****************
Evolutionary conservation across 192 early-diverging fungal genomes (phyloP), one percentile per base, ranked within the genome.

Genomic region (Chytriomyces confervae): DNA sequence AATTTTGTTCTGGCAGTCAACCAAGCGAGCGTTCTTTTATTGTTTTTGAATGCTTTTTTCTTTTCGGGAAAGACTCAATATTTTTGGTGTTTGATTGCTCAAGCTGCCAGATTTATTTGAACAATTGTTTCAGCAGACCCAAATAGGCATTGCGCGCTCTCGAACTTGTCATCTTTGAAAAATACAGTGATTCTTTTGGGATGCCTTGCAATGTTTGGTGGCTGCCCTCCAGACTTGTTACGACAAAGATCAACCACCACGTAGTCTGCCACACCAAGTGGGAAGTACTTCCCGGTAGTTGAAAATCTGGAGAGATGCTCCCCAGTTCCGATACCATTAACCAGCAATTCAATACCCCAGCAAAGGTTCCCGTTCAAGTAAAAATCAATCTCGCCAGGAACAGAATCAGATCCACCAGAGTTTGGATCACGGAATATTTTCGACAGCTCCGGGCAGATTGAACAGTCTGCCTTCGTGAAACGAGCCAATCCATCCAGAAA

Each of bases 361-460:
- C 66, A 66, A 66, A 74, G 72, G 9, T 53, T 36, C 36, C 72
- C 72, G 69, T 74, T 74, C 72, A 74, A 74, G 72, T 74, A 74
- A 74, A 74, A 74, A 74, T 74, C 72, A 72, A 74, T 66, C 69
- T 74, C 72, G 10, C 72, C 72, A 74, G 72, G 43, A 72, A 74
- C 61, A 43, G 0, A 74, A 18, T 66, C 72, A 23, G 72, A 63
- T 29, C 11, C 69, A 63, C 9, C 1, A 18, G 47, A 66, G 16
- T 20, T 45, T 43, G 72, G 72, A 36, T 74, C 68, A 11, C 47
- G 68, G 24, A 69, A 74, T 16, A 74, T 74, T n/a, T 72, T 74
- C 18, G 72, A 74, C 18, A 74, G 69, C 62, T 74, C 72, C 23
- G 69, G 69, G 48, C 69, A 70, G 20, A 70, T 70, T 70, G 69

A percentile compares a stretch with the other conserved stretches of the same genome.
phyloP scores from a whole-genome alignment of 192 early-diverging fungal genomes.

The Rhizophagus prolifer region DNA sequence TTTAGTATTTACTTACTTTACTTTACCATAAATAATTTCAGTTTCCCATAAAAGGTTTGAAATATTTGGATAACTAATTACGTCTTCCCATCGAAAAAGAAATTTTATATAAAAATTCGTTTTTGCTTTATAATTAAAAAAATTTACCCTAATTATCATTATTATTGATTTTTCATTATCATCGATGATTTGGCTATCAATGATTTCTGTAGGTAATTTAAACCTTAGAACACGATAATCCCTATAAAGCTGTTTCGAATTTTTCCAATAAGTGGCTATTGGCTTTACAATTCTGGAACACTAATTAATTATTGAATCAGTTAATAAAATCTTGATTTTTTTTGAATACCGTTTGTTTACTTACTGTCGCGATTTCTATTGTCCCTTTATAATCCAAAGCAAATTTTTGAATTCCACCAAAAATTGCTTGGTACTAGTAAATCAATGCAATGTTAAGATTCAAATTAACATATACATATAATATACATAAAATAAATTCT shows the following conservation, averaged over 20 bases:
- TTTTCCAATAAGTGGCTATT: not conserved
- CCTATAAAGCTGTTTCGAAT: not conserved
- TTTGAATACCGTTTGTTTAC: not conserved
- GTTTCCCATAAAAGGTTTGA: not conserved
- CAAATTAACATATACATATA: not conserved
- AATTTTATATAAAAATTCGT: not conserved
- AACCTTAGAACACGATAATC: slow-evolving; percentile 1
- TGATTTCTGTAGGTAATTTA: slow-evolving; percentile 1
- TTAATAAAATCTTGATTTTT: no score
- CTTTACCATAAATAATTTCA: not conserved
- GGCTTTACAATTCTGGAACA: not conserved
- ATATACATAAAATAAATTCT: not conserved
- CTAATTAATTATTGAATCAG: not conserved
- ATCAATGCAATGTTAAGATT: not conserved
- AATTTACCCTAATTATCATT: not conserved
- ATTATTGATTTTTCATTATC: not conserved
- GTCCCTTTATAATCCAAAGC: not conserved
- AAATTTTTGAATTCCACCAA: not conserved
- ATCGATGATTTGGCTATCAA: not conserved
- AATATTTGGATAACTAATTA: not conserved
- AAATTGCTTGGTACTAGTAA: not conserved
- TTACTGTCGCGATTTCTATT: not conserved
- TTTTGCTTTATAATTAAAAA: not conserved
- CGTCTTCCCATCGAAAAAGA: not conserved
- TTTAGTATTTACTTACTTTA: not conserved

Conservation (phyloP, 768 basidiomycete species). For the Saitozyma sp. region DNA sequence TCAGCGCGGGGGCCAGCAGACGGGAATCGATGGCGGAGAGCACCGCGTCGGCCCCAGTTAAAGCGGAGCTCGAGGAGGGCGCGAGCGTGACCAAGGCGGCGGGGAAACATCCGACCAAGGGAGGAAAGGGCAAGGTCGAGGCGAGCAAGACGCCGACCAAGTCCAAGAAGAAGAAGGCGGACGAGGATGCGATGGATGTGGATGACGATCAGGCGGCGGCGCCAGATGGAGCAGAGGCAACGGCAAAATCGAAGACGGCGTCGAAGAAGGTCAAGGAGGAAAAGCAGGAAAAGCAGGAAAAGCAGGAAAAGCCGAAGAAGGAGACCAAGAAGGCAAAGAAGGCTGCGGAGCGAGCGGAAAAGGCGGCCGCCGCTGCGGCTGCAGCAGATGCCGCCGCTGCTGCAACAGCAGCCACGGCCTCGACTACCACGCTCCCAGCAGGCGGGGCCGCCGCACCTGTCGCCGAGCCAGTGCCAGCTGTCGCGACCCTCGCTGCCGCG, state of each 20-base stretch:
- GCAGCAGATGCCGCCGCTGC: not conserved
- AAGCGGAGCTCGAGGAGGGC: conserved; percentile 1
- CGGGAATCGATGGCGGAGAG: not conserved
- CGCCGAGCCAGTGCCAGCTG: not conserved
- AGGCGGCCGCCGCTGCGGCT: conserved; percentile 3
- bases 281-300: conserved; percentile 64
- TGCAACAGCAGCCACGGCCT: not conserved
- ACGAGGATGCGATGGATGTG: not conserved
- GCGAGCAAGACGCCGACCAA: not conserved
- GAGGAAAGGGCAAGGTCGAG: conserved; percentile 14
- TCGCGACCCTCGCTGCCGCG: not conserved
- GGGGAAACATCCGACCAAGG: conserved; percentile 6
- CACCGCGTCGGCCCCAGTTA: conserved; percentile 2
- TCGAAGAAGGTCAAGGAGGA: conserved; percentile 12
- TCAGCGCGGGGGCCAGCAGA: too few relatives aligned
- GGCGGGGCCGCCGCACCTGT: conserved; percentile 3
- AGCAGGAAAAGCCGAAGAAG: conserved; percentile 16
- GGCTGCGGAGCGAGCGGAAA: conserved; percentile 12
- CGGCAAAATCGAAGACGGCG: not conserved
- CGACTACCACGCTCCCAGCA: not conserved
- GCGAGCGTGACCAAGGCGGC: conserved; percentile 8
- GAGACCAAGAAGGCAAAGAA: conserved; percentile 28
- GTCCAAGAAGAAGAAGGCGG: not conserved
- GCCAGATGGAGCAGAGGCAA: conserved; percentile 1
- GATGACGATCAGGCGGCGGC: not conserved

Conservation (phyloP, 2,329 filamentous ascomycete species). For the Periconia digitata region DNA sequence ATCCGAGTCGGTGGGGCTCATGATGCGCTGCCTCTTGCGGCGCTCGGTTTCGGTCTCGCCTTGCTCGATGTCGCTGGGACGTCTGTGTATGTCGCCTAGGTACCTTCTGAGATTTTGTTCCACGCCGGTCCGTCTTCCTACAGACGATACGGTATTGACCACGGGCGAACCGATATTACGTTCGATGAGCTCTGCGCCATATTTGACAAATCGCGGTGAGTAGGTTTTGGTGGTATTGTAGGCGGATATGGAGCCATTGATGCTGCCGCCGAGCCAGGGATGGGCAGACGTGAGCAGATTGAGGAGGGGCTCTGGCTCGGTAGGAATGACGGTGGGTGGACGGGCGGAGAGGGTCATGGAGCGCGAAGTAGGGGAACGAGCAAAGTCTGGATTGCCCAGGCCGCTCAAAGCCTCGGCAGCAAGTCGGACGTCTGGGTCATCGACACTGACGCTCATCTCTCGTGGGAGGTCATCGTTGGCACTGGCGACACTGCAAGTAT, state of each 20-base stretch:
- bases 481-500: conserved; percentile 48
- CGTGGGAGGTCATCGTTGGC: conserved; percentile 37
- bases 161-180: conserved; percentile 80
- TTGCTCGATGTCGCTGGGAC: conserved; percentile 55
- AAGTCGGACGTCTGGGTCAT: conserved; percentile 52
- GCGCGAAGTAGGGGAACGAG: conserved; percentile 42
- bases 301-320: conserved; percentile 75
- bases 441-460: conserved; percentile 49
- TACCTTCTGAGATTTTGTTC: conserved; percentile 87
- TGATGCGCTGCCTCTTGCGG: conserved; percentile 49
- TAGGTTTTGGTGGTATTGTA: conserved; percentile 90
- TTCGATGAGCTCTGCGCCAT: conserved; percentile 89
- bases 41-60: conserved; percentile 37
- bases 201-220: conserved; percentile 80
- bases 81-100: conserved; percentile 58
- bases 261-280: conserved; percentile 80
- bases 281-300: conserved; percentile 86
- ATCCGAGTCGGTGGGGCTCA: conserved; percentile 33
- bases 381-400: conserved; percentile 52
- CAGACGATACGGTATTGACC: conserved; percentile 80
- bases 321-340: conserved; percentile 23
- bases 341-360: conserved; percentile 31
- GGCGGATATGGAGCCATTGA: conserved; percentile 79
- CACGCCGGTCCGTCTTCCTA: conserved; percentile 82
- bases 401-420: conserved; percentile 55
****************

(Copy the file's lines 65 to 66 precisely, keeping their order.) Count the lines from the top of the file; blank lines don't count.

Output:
- GTCCAAGAAGAAGAAGGCGG: not conserved
- GCCAGATGGAGCAGAGGCAA: conserved; percentile 1